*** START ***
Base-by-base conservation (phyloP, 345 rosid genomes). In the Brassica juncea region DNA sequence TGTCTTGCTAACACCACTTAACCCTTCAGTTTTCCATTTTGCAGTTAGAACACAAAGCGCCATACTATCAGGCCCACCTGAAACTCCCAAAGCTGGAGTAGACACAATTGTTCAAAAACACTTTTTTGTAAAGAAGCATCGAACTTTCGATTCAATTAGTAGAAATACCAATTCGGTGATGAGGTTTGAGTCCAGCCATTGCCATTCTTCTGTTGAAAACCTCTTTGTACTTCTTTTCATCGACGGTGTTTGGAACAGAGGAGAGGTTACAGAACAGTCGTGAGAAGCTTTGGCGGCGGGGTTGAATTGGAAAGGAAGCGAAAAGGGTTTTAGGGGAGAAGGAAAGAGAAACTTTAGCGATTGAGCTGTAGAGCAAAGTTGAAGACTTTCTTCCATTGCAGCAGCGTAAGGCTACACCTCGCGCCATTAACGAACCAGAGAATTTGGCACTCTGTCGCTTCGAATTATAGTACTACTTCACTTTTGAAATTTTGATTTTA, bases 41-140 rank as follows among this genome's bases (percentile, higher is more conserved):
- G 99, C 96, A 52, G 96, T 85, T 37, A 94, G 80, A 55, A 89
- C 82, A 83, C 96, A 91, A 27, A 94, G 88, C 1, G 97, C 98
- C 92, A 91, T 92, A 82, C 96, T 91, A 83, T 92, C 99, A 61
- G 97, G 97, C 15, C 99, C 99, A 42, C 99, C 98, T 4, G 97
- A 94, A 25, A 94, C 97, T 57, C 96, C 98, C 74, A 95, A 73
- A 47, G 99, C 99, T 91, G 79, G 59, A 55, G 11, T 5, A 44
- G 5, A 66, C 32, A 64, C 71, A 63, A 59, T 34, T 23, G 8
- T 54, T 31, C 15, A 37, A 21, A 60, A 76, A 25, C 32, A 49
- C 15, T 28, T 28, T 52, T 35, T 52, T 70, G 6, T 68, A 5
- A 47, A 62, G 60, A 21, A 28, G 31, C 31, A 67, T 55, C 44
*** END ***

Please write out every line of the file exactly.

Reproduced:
Base-by-base conservation (phyloP, 345 rosid genomes). In the Brassica juncea region DNA sequence TGTCTTGCTAACACCACTTAACCCTTCAGTTTTCCATTTTGCAGTTAGAACACAAAGCGCCATACTATCAGGCCCACCTGAAACTCCCAAAGCTGGAGTAGACACAATTGTTCAAAAACACTTTTTTGTAAAGAAGCATCGAACTTTCGATTCAATTAGTAGAAATACCAATTCGGTGATGAGGTTTGAGTCCAGCCATTGCCATTCTTCTGTTGAAAACCTCTTTGTACTTCTTTTCATCGACGGTGTTTGGAACAGAGGAGAGGTTACAGAACAGTCGTGAGAAGCTTTGGCGGCGGGGTTGAATTGGAAAGGAAGCGAAAAGGGTTTTAGGGGAGAAGGAAAGAGAAACTTTAGCGATTGAGCTGTAGAGCAAAGTTGAAGACTTTCTTCCATTGCAGCAGCGTAAGGCTACACCTCGCGCCATTAACGAACCAGAGAATTTGGCACTCTGTCGCTTCGAATTATAGTACTACTTCACTTTTGAAATTTTGATTTTA, bases 41-140 rank as follows among this genome's bases (percentile, higher is more conserved):
- G 99, C 96, A 52, G 96, T 85, T 37, A 94, G 80, A 55, A 89
- C 82, A 83, C 96, A 91, A 27, A 94, G 88, C 1, G 97, C 98
- C 92, A 91, T 92, A 82, C 96, T 91, A 83, T 92, C 99, A 61
- G 97, G 97, C 15, C 99, C 99, A 42, C 99, C 98, T 4, G 97
- A 94, A 25, A 94, C 97, T 57, C 96, C 98, C 74, A 95, A 73
- A 47, G 99, C 99, T 91, G 79, G 59, A 55, G 11, T 5, A 44
- G 5, A 66, C 32, A 64, C 71, A 63, A 59, T 34, T 23, G 8
- T 54, T 31, C 15, A 37, A 21, A 60, A 76, A 25, C 32, A 49
- C 15, T 28, T 28, T 52, T 35, T 52, T 70, G 6, T 68, A 5
- A 47, A 62, G 60, A 21, A 28, G 31, C 31, A 67, T 55, C 44